Ethics And Obligations: A Systemic Failure At Penn State

Before you read any of this, know that it has nothing to do with Cowboy football, has no humor in it, but is something I felt we shouldn't just let go.

By now, I'm sure all of you have heard about the allegations against former Penn State defensive coordinator Jerry Sandusky. I'm also sure you're wondering why I'm wasting a post to bring it up. After reading the Penn State response I found myself angry. Angry, that people would equate the abuse of a child to mere cheating. I'm not going to directly address the charges against Sandusky, (you can read the entire report here if you choose), but instead the response of the Penn State officials.

According to the grand jury, Sandusky has been allegedly (this is America, and everyone deserves their day in court) abusing children he encountered  through his foundation, The Second Mile, for almost two decades. As horrific as these acts are, they are worsened by the way the university handled the situation. Sometime during 2002 a graduate assistant caught Sandusky abusing a child, and reported the event to Joe Paterno, who then, with the GA, reported to athletic director Tim Curley. The response by Curley and the university is the entire point of this post.

Curley determined (and this may be a point of contention for lawyers to settle) that, instead of a sexual assualt, what was described to him was "merely horsing around". I will not pretend to know what was said or how Curley made his determination, but regardless an authority higher than an athletic director should have been involved. Now, the case can be made that what was done was all that was required by law. If that is true, then the legal requirements in Pennsylvania are pathetic. Curley listened to the complaint, met with the GA some time later, and then, nothing. Beyond a meeting with the GA a little over a week later, nothing further was done. I consider this incredible, considering two facts: Sandusky had been accused of similar acts four years earlier, and Sandusky was no longer employed by the school.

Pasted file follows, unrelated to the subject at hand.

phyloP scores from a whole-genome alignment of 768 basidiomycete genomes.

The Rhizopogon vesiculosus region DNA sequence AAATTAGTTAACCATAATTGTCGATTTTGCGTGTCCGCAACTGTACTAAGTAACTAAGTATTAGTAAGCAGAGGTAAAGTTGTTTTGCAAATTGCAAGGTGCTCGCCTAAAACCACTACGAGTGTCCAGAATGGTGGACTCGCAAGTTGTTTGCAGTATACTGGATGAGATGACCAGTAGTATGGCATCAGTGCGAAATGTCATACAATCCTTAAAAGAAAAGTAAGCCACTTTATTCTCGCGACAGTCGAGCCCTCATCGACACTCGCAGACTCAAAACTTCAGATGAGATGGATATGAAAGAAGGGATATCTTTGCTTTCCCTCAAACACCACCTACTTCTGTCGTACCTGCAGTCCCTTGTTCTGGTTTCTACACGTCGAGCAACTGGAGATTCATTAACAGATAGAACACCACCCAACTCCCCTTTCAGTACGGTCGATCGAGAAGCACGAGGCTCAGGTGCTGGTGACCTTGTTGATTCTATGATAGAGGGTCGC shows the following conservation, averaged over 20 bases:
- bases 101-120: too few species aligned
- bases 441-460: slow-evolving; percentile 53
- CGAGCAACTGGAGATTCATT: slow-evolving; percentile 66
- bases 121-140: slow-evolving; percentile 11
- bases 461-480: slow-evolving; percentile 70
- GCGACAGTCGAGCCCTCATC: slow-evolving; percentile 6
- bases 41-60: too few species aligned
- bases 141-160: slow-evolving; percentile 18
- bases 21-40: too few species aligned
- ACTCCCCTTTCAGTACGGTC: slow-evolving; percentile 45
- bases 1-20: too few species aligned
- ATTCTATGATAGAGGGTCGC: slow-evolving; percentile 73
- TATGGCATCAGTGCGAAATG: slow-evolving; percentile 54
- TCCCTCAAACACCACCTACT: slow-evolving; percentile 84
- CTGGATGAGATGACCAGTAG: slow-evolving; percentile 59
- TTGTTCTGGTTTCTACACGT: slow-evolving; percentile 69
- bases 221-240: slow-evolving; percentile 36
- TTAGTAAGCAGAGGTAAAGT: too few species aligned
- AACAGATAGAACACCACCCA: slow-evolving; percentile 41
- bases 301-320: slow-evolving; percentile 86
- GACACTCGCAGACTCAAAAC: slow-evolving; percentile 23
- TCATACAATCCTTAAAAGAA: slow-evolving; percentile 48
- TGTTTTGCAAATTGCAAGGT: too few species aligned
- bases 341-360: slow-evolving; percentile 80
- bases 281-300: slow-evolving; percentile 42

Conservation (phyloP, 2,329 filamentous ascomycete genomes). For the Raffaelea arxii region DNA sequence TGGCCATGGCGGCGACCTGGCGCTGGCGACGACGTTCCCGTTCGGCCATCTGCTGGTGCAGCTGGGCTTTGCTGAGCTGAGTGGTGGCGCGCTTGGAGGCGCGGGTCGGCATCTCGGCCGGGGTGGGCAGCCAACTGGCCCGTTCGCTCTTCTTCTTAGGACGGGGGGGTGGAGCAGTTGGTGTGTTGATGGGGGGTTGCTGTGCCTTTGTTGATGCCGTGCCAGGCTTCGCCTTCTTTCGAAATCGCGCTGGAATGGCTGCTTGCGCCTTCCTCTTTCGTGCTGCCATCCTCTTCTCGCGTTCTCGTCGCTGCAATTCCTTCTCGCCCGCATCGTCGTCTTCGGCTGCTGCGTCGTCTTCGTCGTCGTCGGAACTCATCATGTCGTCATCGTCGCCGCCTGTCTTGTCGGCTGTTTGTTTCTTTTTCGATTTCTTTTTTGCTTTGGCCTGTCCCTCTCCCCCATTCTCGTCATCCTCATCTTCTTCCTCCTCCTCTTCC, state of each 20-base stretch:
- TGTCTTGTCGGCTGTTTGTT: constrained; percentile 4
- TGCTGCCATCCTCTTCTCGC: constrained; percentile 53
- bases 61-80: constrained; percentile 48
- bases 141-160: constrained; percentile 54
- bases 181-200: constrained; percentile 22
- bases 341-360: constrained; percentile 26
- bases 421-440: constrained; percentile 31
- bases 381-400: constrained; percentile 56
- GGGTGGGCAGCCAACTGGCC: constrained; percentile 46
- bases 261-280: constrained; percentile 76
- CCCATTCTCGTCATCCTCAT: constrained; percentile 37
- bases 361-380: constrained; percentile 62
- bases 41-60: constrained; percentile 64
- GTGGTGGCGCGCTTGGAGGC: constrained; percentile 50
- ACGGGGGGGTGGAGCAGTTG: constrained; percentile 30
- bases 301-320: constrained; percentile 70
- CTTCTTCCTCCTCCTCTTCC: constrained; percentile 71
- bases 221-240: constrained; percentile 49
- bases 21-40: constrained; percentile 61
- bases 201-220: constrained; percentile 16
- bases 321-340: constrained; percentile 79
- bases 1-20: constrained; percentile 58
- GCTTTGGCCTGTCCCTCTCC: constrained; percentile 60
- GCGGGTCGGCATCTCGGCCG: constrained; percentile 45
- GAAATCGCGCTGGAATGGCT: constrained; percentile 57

It's this nothing that has me angry tonight, and after the jump I'll try and explain why.

At this point the facts of what actually happened, for the purposes of this post, are irrelivant. An accusation was made that a child was assaulted by Sandusky. Two accusations, actually, one to Curley, and one to Vice President Gary Schultz (who, coincidentally, was also in charge of the campus police). Neither man did more than the absolute minimum required in a "sexual harassment" case. I find it outrageous that two individuals, with a duty to protect not only Penn State, but the surrounding community, made the decision to classify these events as something other than what they are; the repeated sexual assault of a minor. No attempt was made to locate the boy in question, no attempt was made to remove Sandusky from campus (who had no real reason to be on campus, let alone in the locker room showers). For their roles, both Curley and Schultz have been indicted on perjury charges.